"Who's the more foolish: the fool, or the fool who follows him?" is one of my favorite lines from the entire "Star Wars" series. And it's especially applicable on this annual day of mischief, April Fool's Day. In honor of that, I was tasked with taking a look at some of the best trick plays in NFL history. What follows are my favorite plays that have made defenses look foolish for years and years. Below is the list, with the name of the trick play followed by a game when the play was used to perfection. Some are the original instance of the play, others are just prime examples. If you feel I've acted foolishly by leaving a trick play off the list, send your complaints to @AlexGelhar to keep the conversation going.
By now, a number of quarterbacks have tried to pull off this move, including Matthew Stafford just last year, but Marino's gutsy ruse is the shining example. Marino had been leading a furious comeback for the Dolphins after being down 24-6 late in the third quarter. With just 30 seconds remaining in the game, and one timeout, the Dolphins trailed as they lined up at the Jets' 8-yard line. The clock was ticking and Marino motioned to the ground while yelling "Clock! Clock! Clock!" signifying he'd be spiking the ball. He also shot a subtle glance at wide receiver Mark Ingram before taking the snap. Expecting a spike, the Jets defense relaxed and lazily went through the motions. That was until Marino stood up and delivered a strike to Ingram near the pylon for the game-winning score.
"The Reverse Option" -- Antwaan Randle El to Hines Ward, Super Bowl XL
Calling a trick play in an NFL game is a move that takes some guts. To call a trick play in the Super Bowl verges on insanity. Yet that's just what the Pittsburgh Steelers did in Super Bowl XL when they called "Fake-39 Toss X-Reverse Pass," where wide receiver Antwaan Randle El would fake like he's running a reverse, only to pull up and chuck the ball deep to Hines Ward. Granted, this wasn't the first time this play had been called. Pittsburgh scored on it earlier in the season against the Cleveland Browns. But this was the Super Bowl, and this was the play that put the game on ice for the Steel City and sent Jerome Bettis away from the NFL as a champion.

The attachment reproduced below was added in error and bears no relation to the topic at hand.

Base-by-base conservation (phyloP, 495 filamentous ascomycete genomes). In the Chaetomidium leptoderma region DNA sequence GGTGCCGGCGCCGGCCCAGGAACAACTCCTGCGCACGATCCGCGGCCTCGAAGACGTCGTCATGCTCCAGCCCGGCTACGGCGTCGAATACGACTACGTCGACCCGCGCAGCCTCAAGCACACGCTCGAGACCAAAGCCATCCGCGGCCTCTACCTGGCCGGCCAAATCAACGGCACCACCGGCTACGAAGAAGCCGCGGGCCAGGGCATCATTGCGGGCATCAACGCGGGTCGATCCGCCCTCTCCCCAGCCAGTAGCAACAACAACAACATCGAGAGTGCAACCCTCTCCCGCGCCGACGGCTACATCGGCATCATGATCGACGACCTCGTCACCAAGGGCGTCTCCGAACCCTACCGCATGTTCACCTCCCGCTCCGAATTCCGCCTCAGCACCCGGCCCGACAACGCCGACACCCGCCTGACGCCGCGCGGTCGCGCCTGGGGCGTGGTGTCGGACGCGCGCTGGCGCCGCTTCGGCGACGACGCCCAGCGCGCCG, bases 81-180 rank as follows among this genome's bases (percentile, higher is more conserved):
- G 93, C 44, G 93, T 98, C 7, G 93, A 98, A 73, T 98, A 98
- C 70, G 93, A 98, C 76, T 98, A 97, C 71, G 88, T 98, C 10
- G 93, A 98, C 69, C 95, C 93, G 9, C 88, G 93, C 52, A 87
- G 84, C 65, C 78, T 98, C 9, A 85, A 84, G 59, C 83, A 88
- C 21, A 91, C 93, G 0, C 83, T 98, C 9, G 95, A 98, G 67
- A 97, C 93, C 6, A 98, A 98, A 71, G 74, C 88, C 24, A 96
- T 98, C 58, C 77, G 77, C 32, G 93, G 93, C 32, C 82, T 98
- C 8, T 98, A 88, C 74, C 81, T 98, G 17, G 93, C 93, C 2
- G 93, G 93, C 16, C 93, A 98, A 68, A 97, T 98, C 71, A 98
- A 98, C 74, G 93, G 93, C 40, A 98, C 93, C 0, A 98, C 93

The Dolphins were losing 24-10, with the clock ticking down in the first half. They needed to make something happen, so they flipped the script back to a schoolyard play they couldn't even make work in practice -- the Hook and Lateral. Quarterback Don Strock took the snap, dropped back, and hit Duriel Harris on a pretty standard curl route. The Chargers converged on Harris, only to watch him lateral the ball at the perfect time to a streaking Tony Nathan, who had slipped out of the backfield and was now on his way, unopposed, to the end zone. That brought the Dolphins and the crowd back into a game they had feared might be over in the first half. Unfortunately for the Dolphins, this game is remembered for a different reason than the hook and ladder. This was the 41-38 overtime thriller known as "The Epic in Miami," during which Kellen Winslow caught 13 passes for 166 yards and had to be carried off the field by his teammates after the Chargers had emerged victorious.